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Interview: Guitarists Pete Bernhard and Cooper McBean of The Devil Makes Three

Interview: Guitarists Pete Bernhard and Cooper McBean of The Devil Makes Three

With their slightly punky perspective on vintage American blues, The Devil Makes Three, a trio that got their start in Vermont, are geared up to bring their unique mix of bluegrass, ragtime, country, folk and rockabilly to venues from coast to coast.

The drummer-less trio -– guitarist/frontman Pete Bernhard, stand-up bassist Lucia Turino and guitarist Cooper McBean –- delivers a genuine approach to acoustic music that is deeply steeped in rhythm.

Guitar World recently chatted with guitarists Bernhard and McBean to discuss the band's eclectic blend of styles and their latest album, 2009's Do Wrong Right.

GUITAR WORLD: What were -- and are -- your influences growing up and as you continue making music today?

I’m not really super up on new music, and I never really have been, so a lot of my influences are still older recording artists that have long since died, like Robert Johnson. I still love their music so much. It just really speaks to me. I guess when I was really young, I heard a lot of country/blues music and I just thought it was the greatest music out there. I just got really hooked on it, I just kind of still feel that way.

When I was young, most of my friends were into Metallica and Megadeth and stuff like that. And I was really into older blues music like slide guitar and blues. I was definitely the dork of the group.

I know you play a 1936 Gibson Recording King. What do you like about playing slide guitar?

I love playing slide guitar. I played it when I was younger, like a lot of slide guitar like Muddy Waters and I guess I just wanted to be able to play similar to the people I’ve heard. Slide is just really fun. It’s sort of like a cheating instrument. You can kind of manipulate it, you can almost hit a note but not quite, and you can kind of slide in and hit the note correctly and slide out. As a guitar player, it kind of opens a lot of doors. For me, especially when I’m playing lead, it’s a way that I can try to do something, try and do a riff. If it doesn’t work, I can make it work.

I know you consider your live shows more like rock shows, yet you have a stand-up bass and banjos. How do you make it all work?

The biggest challenge has been amplifying a banjo. To get to the level we need to amplify is pretty loud, like the kind of shows we play is usually in a rock club. It’s strange; you'd think a banjo wouldn’t really fit in a rock concert. I think we play it a little more aggressively. I think Cooper plays it a little more aggressively. We kind of approach it more like you would a guitar.

You guys don’t clarify yourselves as one genre. You seem to be a combination of blues, folk and rock and more. How would describe your latest album? Is different than the others?

This last album is a combination of all the different influences. It’s a little bit more country than some of our previous records, like a little bit more country and bluegrass approach. But really all of our albums are all over the map, in terms of where each song is influenced from. We like to keep it that way, it keeps it interesting. Since we’re a three-piece band with no drummer, we like to keep it that way, so we try to diversify as much as we can.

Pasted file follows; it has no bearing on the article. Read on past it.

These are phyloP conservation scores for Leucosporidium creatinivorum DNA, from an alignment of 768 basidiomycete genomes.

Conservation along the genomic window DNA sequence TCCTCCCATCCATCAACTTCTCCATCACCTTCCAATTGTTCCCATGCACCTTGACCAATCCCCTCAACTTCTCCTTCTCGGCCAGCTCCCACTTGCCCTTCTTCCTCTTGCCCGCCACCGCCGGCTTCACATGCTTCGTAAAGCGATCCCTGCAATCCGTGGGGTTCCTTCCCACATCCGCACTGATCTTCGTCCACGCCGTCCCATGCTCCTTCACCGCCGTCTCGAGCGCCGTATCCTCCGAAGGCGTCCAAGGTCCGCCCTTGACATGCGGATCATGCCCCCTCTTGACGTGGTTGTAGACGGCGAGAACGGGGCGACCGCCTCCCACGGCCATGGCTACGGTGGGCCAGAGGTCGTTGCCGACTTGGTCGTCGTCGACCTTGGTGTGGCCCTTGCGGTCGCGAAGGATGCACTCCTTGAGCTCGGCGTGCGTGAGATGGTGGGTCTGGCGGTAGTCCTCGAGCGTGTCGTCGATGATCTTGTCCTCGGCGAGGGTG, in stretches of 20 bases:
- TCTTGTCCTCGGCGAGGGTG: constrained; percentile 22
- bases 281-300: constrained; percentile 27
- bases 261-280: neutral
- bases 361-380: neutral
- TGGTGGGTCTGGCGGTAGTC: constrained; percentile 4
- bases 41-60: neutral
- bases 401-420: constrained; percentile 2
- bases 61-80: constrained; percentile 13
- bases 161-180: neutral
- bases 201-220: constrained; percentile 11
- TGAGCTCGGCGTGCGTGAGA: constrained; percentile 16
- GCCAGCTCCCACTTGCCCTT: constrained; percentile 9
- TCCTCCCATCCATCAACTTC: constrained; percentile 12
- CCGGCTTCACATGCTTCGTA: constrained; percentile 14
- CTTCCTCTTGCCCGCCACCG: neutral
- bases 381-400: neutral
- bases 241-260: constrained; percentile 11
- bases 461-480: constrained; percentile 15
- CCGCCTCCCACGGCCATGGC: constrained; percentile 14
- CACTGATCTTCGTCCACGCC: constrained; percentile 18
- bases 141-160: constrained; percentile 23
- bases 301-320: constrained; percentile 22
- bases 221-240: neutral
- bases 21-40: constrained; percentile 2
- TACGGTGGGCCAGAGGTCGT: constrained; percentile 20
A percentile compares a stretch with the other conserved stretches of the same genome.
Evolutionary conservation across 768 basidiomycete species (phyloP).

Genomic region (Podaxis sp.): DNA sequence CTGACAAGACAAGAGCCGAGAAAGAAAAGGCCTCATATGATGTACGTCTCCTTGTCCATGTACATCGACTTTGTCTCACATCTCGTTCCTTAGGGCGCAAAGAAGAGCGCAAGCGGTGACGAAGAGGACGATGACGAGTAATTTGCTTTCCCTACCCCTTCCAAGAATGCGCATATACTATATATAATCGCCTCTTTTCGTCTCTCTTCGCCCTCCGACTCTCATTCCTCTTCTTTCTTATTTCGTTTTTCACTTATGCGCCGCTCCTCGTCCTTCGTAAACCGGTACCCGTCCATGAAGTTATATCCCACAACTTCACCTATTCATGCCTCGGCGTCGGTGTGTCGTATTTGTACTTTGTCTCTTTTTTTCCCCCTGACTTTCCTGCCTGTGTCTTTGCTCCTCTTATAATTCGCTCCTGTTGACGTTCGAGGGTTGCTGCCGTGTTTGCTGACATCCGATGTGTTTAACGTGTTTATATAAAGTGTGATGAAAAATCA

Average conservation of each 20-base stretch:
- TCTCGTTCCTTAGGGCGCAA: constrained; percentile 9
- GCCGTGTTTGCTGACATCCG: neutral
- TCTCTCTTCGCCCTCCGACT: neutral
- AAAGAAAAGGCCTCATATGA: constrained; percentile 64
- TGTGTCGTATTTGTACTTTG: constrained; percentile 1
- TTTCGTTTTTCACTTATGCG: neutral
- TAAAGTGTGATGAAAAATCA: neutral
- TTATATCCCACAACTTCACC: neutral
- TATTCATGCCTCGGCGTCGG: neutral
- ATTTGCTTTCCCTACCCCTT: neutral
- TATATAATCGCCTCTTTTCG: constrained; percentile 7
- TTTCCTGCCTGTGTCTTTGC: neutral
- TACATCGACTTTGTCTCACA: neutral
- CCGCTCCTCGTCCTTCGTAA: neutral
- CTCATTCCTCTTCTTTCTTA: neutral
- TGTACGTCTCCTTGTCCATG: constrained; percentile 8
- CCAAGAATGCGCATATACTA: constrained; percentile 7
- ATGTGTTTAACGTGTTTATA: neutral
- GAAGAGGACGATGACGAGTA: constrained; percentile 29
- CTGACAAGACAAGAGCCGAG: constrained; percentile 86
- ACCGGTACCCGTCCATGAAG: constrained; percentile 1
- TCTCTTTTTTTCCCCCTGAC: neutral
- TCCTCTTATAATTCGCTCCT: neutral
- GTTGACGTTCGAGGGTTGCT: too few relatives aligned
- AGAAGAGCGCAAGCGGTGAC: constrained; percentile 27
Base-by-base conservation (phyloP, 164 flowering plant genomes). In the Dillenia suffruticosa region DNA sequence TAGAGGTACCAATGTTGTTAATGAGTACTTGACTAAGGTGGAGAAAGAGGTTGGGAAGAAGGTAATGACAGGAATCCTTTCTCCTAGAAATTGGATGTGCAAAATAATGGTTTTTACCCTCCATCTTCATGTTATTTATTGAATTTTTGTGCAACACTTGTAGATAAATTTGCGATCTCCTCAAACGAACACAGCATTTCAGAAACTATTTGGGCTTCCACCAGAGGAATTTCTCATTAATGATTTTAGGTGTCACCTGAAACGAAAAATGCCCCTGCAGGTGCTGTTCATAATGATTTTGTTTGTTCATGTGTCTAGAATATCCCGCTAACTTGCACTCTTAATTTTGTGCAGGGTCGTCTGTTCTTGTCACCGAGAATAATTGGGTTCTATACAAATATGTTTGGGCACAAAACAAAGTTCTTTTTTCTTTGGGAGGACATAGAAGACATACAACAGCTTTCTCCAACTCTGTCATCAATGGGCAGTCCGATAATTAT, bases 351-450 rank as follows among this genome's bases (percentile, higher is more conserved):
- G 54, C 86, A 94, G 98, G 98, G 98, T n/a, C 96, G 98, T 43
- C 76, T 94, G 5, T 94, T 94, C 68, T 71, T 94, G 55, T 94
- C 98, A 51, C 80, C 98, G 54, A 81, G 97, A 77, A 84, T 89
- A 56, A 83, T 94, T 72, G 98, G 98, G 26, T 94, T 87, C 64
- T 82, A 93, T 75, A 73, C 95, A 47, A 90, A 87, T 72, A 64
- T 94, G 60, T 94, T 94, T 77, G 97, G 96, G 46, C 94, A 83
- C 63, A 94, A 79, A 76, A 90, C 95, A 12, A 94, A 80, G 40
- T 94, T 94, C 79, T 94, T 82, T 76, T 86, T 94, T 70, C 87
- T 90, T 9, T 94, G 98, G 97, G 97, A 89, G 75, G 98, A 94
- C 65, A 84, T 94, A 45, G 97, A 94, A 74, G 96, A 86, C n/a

A drummer-less trio is a rare thing. Also, trios in general were more common in the '70s and '80s, but you don’t see them that often today. Why do you think that is?

I don’t know. It seems like the trend now is bigger bands. It seems like people want more people on stage. They want a bigger sound live. I’ve always loved being in a small band. We really feel like it allows us to do more different things -- how we can play and how easily we can travel. We love it.

Cooper, I know how you play a wide variety of guitars, and you also play the banjo. Pete said you play kind of aggressively, especially on the 1923 Gibson Tenor banjo. What's your take on that?

I think my banjo technique, if a really good banjo player were to look at it, it would probably horrify them. Because we play in such loud environments, I tend to play harder, and I’m sort of trying to bring that back in. Largely, it’s sort of made up, just trying to duplicate things I listen to, figuring out how to do it myself.

So you taught yourself. Where did that influence come from?

I’ve always kind of listened to music with banjos in it. I’ve always really liked the banjo. But honestly a friend of ours that we were living with had a really beat-up, crappy kind of banjo. And Pete and I just picked it up and kind of played around with it, and we thought it might lend some variety to the band. So we just kind of stuck with it, learned some chords and went from there.

Pete said a lot of his influences come from old-school musicians. Would you say the same?

I think my banjo stuff comes form banjo players from the '20s and '30s like Eddie Peabody. That’s stuff that not a lot of people listen to anymore. But my guitar playing is across the board. A lot of the old blues and country players -- it's a big influence on me, all the way up to a lot of weird heavy metal bands nowadays.

The Devil Makes Three have a live album, Stomp and Smash, coming out in October, and they'll be working on another studio album soon. They're also on tour:

July 29: Mercury Lounge, New York, NY
July 30: Newport Folk Festival, Newport, RI
August 6: Petaluma Music Festival, Petaluma, CA



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